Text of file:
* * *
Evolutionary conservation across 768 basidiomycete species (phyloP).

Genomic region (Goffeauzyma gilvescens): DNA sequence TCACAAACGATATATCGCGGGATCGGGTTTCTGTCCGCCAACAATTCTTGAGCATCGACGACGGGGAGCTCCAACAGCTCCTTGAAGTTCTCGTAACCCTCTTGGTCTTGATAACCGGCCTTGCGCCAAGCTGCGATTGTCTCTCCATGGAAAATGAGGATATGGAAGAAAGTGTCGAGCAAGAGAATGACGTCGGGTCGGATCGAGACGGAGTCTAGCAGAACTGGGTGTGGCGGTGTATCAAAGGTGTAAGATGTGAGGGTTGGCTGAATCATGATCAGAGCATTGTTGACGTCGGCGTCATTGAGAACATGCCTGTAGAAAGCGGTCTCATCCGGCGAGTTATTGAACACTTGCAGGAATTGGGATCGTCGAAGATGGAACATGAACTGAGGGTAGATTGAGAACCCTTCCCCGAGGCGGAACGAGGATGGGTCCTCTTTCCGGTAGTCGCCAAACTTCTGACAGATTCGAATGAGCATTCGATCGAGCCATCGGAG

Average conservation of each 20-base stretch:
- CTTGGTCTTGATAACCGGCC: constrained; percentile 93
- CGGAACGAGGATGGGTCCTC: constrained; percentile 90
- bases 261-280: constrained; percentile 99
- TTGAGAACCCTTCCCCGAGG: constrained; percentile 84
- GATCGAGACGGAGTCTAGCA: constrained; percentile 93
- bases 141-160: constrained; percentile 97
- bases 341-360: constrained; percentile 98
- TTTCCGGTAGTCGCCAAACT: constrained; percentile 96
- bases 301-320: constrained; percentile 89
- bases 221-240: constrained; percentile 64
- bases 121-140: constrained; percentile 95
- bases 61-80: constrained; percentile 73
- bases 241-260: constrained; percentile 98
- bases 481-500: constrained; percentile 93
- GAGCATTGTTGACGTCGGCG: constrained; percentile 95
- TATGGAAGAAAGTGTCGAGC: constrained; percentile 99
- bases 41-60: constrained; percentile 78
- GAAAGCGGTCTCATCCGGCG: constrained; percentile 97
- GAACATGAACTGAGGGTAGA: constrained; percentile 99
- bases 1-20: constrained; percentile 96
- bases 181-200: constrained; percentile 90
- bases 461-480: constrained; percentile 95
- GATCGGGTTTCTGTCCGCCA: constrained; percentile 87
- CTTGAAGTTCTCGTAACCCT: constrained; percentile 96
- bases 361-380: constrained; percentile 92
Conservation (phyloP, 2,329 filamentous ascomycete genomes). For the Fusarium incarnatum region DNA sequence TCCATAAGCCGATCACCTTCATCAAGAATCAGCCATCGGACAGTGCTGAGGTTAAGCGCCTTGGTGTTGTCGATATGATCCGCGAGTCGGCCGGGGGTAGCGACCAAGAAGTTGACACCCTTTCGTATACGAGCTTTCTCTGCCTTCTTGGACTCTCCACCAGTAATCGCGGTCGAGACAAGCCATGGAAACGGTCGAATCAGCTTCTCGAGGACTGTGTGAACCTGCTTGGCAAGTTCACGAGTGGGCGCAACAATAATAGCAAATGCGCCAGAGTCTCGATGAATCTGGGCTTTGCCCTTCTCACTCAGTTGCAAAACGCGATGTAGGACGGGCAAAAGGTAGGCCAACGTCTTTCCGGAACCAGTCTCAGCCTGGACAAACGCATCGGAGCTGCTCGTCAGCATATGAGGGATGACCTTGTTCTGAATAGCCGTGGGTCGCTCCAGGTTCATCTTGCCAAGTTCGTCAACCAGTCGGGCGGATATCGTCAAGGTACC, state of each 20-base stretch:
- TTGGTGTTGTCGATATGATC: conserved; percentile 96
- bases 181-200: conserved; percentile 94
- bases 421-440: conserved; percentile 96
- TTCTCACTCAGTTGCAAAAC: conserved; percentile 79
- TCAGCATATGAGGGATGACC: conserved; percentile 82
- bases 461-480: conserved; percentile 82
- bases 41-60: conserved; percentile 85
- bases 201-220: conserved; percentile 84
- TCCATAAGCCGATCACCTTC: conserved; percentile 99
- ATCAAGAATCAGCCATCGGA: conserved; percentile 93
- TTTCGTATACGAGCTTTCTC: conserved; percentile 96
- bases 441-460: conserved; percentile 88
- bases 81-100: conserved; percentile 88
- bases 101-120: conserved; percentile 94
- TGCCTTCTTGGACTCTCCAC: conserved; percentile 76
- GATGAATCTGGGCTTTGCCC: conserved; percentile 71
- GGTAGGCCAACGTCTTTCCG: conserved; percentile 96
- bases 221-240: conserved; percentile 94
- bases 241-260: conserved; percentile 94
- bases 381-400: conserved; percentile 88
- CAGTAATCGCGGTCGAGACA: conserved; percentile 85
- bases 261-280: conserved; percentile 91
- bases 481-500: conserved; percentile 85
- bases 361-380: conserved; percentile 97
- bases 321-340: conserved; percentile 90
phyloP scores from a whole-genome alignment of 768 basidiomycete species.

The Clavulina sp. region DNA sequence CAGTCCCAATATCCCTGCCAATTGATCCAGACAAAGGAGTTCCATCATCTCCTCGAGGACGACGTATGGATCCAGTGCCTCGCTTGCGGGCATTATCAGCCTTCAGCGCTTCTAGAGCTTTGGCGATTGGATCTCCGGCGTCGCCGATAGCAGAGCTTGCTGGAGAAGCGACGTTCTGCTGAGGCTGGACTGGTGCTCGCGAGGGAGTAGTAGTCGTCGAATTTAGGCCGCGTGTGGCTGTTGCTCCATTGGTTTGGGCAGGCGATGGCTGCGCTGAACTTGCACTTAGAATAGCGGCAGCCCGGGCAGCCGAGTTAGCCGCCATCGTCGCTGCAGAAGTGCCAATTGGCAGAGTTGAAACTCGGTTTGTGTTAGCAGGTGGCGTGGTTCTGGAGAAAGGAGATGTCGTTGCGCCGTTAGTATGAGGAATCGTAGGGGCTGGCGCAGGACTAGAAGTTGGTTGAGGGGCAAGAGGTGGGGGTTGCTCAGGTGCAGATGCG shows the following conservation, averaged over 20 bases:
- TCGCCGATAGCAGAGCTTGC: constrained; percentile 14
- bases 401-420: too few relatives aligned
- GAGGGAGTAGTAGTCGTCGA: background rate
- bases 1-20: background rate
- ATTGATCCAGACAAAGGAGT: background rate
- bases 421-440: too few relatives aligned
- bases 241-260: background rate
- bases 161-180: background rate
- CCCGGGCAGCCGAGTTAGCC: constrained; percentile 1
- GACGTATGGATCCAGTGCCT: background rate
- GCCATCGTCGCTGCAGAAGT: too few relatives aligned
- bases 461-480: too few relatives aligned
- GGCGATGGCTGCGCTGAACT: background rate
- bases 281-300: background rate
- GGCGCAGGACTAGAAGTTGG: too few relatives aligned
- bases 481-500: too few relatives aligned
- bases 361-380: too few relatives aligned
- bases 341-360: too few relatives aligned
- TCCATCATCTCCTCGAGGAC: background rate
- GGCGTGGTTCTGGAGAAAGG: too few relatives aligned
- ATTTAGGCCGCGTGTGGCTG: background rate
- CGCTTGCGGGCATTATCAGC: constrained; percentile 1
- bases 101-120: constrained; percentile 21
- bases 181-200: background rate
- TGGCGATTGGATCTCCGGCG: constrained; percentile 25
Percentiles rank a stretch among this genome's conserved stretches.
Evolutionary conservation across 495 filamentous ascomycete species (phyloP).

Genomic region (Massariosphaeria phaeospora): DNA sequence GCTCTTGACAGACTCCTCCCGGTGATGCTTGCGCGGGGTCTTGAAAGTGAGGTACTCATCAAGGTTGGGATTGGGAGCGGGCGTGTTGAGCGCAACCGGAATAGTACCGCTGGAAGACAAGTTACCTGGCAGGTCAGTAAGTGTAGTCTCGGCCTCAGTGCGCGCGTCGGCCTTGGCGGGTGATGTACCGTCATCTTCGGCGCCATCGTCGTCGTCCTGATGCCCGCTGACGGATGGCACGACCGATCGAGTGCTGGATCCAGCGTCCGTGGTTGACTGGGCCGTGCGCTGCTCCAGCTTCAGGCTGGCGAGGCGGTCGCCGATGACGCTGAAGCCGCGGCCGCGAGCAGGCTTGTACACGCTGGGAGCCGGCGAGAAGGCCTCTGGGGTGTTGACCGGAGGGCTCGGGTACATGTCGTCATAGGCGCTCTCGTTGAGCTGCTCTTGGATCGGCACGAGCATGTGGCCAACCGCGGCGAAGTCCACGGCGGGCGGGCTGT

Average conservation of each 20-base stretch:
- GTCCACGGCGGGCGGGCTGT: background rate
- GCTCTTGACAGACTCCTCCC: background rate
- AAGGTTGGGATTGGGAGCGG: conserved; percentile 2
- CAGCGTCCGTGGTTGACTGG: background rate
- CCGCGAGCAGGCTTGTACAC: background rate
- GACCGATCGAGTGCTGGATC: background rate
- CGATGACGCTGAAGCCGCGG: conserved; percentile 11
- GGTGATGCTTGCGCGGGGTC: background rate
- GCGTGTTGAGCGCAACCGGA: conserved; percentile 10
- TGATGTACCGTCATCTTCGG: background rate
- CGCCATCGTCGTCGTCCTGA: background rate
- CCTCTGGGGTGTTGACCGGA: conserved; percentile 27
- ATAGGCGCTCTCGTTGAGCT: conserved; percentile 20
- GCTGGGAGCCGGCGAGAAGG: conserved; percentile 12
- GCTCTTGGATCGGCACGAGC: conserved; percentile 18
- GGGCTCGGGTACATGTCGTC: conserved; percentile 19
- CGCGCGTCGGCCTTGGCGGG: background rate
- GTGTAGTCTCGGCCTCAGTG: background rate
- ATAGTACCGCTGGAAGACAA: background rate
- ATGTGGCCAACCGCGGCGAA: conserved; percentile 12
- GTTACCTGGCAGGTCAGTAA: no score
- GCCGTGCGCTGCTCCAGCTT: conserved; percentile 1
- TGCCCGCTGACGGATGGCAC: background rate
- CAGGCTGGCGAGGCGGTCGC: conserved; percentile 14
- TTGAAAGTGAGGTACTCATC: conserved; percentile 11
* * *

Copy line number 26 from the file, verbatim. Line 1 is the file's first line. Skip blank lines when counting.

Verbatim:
- GATCGGGTTTCTGTCCGCCA: constrained; percentile 87